There is work to be done

I was scrolling through Facebook the other day and a friend had posted a wide-angle shot of her living room. “We’ve been in this house for 15 years,” she said, “and I can finally say that it’s just the way we want it.” 

Her words struck me. Fifteen years. 


I’m often guilty of those Pinterest-scrolling wanty feelings. The beautiful kitchens and uber-organized mudrooms, pristine bathrooms and peaceful bedrooms. When I would peel my eyes away from the computer and look around our house, I’d feel an urgency and discontent about my own home. 

But the move to Waffle Hill has been different. Even before we moved one piece of furniture into this home, Dan and I decided that our approach to Waffle Hill was going to be different. We were going to take our time as we worked through the house, making improvements and changes and upgrades. We were going to do things well, not just do them to get them done. 

I think a lot of this philosophy change has something to do with this place. For the first time our family is living in a place that actually feels like home. The temporal feeling is gone. We want to invest in this lovely old place.

But still, with any old home there are some things that require more immediate attention. There is always, always something that needs to be repaired or replaced. And Waffle Hill, like any old home, has her fair share of things on that list.


I learned a lot from the work we did at Woodlawn. And I’m using a lot of those experiences as we approach new projects here. 

We’ve done a few things so far:


  • built a new sheep barn and put up fencing
  • painted the girls’ bedrooms and replaced a sagging ceiling
  • replaced the refrigerator
  • repaired plaster and drywall
  • cleaned in basements, workshops, house, etc.
For the record, that blob on the mirror is a sticker I attempted to remove.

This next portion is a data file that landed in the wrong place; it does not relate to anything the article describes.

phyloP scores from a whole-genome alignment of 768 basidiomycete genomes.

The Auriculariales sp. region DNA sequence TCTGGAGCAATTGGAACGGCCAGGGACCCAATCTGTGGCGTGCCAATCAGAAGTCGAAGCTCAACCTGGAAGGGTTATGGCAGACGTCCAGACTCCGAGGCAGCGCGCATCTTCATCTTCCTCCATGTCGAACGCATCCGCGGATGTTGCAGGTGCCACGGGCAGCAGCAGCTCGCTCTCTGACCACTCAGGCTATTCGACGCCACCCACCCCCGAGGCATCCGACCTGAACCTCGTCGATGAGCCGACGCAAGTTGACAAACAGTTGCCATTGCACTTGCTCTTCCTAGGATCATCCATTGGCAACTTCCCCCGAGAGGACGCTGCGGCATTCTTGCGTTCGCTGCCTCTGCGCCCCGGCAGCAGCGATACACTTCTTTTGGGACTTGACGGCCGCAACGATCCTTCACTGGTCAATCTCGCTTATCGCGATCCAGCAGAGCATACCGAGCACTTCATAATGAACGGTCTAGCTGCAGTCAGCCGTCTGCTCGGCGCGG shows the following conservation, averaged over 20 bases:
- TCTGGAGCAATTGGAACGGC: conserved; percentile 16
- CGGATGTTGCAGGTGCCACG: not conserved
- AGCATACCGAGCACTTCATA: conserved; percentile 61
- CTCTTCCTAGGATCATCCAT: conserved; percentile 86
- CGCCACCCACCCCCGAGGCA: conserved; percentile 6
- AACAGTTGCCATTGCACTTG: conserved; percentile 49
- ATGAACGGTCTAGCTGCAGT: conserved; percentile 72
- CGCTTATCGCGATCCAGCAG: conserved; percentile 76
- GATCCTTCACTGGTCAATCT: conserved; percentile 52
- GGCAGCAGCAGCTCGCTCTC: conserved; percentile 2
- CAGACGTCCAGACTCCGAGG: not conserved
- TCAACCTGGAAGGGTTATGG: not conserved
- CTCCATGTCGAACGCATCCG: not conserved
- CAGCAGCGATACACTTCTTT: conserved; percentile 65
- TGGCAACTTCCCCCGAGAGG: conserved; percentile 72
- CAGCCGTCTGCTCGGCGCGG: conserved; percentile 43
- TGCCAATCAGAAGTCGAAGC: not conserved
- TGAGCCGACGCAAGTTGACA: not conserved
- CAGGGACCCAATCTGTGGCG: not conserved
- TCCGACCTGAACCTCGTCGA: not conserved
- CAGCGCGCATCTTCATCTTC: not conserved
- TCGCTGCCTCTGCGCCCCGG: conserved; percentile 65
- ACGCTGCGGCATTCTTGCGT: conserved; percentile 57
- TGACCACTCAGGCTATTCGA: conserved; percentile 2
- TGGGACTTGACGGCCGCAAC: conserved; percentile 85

For the record, that blob on the mirror is a sticker I attempted to remove.

But we’re also preparing for some more major improvements in the near future. At the top of the list is to replace the kitchen flooring and stove. The upstairs master bathroom (which all four of my daughters have seem to have “moved into”) also needs to have the floor replaced and thus we hired Shower Repair HCC to get the job done, to be repainted and to have cabinetry replaced. 


The sweet old back bathroom will also need attention at some point, too. When we moved in, Birdy made me promise I would never ever ever take down the wallpaper. (I did not promise, but I did say we would leave it up as long as we could. I mean come on, look at those sheep. It was meant for us.) And with four girls in this house who are growing up faster than I can handle, I’m thinking an extra functional bathroom with cheap showers and hopefully a double sink is going to be a sanity-saving necessity. 



And another biggie on the list is the eventual replacement of the windows. They are beautiful and old but leaky and rattly and happily letting all our heat slip out of their casings. 

Our approach to these projects is not to rush into them, but to approach them wisely and do them well. I think in the past we’ve been guilty of putting a band-aid on a home project telling ourselves we’d do a more upscale improvement when we could afford it or had more time. But those band-aids often turn into years of living with a mediocre replacement. 

There has been something so freeing about this patient approach. I look around my home and appreciate the progress and the work that is to be done. I am falling in love with the process and I’m also finding a contentment and patience that I did not have before. Of course, there will always be fires to put out–that is one of the “joys” of old homes. We are also thinking of having some house extensions. So we are planning to hire professionals like the ones at house extensions dublin to help us on this project. We can also plan and prepare for the more major renovations ahead.

Though we haven’t used their services yet, Capital One offers smart, simple tools for anyone preparing for a home renovation project or home purchase.  They help you decide which options work best for your situation and provide you with all the information you need to move forward on your project. Through their website you can get a customized rate offer and estimated loan amount–without impacting your credit score, and you can even begin the application process without the burdensome fees.  Whether you’re looking to get that new gourmet kitchen, upgrade your backyard patio or add an addition, with a home equity line of credit, you can start your “someday” project today.

I was selected for this opportunity as a member of CLEVER and the content and opinions expressed here are all my own.

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